The Pediatric HIV/AIDS Cohort Study (PHACS) was created in 2005 to evaluate the clinical course of perinatally acquired HIV infection among adolescents and pre-adolescents and the consequences of fetal and neonatal exposure to HIV and antiretroviral chemotherapy among a representative cohort of children in the United States. A cohort of 450 perinatally infected adolescents and preadolescents (Adolescent Master Protocol, AMP, age 7-16 at enrollment) was established to evaluate the impact of HIV and ART on sexual maturation, pubertal development, and socialization;and, a drug toxicity surveillance system (Surveillance Monitoring for Anti-Retroviral Toxicities Study (SMARTT) enrolled 1,934 perinatally HIV exposed uninfected children to evaluate long-term effects of in-utero ART exposure. PHACS is comprised of a Scientific Leadership Group (SLG), which is overseen by a Coordinating Center, a Data and Operations Center (DOC), and 24 clinical sites. The Department of Epidemiology and the Center for Biostatistics in AIDS Research (CBAR) at the Harvard School of Public Health, Westat, and the Frontier Science Foundation collaborate to form the PHACS DOC. The DOC collaborates with the SLG to define the PHACS research agenda;provides methodological support for the development of all PHACS analytic projects;merges data from pre-existing databases from previous cohorts (PACTG 219/219C, WITS, Legacy);maintains clinical site subcontracts and trains and monitors sites in proper procedures for PHACS research;plans and conducts all leadership and full PHACS network meetings;and, supports an active CAB. In PHACS II, the DOC will continue the duties described above while refining its practices, as well as follow and enroll an additional 1,200-1,500 children into SMARTT. Together, HSPH, Westat and Frontier Science bring long histories of providing the type of methodologic and operational support required by PHACS, as well as innovative methods to enhance and maximize the efficiency of PHACS study design, conduct, and analysis. Given our prior and current professional experience, we are uniquely positioned to provide the scientific/epidemiologic and operational leadership to successfully conduct PHACS.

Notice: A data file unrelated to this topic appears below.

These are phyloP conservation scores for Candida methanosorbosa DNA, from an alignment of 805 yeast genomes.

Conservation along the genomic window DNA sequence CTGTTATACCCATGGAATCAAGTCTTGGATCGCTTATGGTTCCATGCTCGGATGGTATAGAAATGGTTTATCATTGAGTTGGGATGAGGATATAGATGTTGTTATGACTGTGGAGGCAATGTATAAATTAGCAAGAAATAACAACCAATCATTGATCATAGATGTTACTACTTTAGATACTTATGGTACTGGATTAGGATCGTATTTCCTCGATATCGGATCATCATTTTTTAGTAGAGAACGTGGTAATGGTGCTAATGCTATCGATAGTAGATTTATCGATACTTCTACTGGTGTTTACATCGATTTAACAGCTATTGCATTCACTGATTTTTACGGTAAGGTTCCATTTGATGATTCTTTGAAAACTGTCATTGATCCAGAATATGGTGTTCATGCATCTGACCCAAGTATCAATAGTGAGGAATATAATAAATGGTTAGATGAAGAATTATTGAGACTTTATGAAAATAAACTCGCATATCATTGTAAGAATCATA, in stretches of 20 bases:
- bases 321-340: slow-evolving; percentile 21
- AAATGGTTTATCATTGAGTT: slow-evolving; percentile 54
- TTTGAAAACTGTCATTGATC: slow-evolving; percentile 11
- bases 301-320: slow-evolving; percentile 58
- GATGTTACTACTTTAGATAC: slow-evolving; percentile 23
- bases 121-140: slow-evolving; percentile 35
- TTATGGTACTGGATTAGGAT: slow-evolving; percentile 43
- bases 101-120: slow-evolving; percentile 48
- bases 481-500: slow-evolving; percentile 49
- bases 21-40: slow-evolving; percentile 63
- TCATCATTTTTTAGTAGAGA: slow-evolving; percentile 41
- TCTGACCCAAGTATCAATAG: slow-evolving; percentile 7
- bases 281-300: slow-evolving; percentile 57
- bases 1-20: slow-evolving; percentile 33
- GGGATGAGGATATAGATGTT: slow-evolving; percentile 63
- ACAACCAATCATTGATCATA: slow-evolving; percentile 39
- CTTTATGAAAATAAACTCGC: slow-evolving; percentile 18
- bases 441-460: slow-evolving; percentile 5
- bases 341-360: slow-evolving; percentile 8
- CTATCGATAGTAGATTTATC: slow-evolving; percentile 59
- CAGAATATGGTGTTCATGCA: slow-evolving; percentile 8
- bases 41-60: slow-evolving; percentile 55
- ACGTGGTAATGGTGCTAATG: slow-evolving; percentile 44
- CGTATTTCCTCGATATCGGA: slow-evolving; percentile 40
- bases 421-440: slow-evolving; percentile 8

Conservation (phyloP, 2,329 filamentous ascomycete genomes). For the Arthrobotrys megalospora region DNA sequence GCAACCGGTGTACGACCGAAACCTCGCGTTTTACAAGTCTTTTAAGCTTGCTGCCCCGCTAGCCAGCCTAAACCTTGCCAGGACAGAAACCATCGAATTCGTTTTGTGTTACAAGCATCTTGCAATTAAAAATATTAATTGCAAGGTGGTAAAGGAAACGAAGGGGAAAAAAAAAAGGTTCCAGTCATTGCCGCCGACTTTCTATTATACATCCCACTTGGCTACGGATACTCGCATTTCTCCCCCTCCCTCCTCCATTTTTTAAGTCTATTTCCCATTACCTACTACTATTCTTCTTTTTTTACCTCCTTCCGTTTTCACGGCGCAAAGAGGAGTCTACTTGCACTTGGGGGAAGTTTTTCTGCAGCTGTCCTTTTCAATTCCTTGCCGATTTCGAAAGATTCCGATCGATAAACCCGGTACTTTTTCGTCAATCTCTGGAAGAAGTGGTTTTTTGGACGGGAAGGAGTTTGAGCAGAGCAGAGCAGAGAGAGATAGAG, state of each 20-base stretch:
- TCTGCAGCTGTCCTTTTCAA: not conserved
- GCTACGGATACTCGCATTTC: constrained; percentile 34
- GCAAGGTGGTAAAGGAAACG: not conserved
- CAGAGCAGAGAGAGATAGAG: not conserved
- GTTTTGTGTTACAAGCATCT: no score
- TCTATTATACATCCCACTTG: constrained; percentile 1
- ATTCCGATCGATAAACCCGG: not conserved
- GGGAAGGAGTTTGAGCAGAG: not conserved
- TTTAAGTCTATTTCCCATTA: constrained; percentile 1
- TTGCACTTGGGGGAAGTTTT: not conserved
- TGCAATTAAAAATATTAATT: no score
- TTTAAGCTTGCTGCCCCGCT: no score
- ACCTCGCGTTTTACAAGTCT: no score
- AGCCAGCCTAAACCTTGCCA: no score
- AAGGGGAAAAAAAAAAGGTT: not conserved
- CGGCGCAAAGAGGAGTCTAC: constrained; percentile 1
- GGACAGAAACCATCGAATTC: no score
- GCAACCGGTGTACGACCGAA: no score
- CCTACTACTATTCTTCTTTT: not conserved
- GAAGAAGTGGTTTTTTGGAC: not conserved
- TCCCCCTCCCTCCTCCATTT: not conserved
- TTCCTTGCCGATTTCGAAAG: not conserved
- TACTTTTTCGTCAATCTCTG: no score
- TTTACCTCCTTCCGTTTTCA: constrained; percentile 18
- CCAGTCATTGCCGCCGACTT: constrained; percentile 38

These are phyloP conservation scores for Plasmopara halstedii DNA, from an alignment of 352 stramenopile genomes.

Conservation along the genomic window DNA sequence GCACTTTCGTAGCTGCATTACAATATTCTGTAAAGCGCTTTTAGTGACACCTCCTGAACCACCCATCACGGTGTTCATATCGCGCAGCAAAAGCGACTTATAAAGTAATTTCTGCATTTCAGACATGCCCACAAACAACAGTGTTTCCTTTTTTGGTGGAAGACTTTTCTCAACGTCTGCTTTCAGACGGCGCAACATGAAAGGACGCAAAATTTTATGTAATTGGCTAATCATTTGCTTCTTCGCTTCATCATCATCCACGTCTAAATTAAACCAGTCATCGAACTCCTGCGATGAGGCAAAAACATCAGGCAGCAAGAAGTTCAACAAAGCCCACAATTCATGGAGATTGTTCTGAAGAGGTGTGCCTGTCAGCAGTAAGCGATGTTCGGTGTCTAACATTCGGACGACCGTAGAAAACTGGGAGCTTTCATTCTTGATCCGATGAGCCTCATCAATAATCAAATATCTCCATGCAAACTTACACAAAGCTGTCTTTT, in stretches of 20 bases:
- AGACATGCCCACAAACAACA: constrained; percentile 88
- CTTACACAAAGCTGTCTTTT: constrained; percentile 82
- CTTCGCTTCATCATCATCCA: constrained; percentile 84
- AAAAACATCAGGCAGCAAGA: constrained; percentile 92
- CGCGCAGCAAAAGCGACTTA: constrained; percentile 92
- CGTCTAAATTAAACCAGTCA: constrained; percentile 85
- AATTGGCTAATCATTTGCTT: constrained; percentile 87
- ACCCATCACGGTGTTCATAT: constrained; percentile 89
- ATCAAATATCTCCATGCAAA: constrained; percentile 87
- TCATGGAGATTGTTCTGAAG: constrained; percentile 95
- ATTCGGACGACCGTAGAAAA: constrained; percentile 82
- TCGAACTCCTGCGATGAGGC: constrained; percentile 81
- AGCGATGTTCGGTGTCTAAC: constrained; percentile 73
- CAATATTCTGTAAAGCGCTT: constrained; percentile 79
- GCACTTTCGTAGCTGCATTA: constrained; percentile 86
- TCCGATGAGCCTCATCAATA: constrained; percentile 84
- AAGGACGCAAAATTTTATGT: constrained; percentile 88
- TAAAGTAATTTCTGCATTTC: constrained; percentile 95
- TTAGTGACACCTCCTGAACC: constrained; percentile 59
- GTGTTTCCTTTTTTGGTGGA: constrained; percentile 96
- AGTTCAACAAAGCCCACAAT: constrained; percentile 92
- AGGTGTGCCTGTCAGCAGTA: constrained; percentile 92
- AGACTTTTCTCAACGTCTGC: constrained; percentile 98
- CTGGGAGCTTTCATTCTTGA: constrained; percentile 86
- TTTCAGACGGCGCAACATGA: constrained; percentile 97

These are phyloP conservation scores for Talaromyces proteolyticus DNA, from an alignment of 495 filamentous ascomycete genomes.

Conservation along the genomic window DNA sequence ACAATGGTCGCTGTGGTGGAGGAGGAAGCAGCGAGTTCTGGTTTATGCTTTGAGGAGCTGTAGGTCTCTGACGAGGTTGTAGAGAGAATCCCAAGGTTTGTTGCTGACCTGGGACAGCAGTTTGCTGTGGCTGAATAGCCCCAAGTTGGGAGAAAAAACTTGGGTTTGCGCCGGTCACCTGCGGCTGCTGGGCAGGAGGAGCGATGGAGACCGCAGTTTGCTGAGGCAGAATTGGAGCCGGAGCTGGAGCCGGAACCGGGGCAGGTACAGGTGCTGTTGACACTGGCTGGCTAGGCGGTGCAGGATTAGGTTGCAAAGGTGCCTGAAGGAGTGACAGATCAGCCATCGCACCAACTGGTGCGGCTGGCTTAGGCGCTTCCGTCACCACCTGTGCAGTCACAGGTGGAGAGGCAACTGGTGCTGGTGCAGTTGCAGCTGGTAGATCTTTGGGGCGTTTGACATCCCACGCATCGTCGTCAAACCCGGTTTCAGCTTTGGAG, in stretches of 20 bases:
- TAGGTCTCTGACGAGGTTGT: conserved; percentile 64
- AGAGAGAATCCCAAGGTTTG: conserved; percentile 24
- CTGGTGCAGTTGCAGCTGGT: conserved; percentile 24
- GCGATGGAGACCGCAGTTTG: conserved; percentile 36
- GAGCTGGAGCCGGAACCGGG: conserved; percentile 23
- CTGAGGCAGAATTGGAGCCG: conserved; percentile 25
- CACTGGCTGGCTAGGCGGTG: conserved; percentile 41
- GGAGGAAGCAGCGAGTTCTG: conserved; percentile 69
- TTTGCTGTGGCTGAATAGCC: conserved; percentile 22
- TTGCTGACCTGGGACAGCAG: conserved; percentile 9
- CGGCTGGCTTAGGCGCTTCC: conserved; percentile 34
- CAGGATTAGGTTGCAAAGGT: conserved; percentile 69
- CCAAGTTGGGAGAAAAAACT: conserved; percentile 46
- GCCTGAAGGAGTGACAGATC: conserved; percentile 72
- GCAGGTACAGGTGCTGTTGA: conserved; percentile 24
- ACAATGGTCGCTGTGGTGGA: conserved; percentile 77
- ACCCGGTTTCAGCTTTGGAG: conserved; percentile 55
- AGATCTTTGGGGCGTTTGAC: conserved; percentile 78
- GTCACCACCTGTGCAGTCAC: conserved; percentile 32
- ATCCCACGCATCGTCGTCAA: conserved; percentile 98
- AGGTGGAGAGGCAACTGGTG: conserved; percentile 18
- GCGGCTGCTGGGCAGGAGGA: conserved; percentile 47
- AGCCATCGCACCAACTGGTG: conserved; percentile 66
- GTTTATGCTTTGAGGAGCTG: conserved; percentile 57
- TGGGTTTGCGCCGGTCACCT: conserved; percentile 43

Public Health Relevance

The activities described in this application are relevant to public health in that they will provide public health professionals with an increased understanding of the risks of antiretroviral use in the prenatal period and the affects of HIV on the development of youth and adolescents. This increased understanding can subsequently translate into improved prevention and treatment services for families affected by HIV/AIDS.

National Institute of Health (NIH)
Eunice Kennedy Shriver National Institute of Child Health & Human Development (NICHD)
Research Project--Cooperative Agreements (U01)
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Russo, Denise
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Harvard University
Public Health & Prev Medicine
Schools of Public Health
United States
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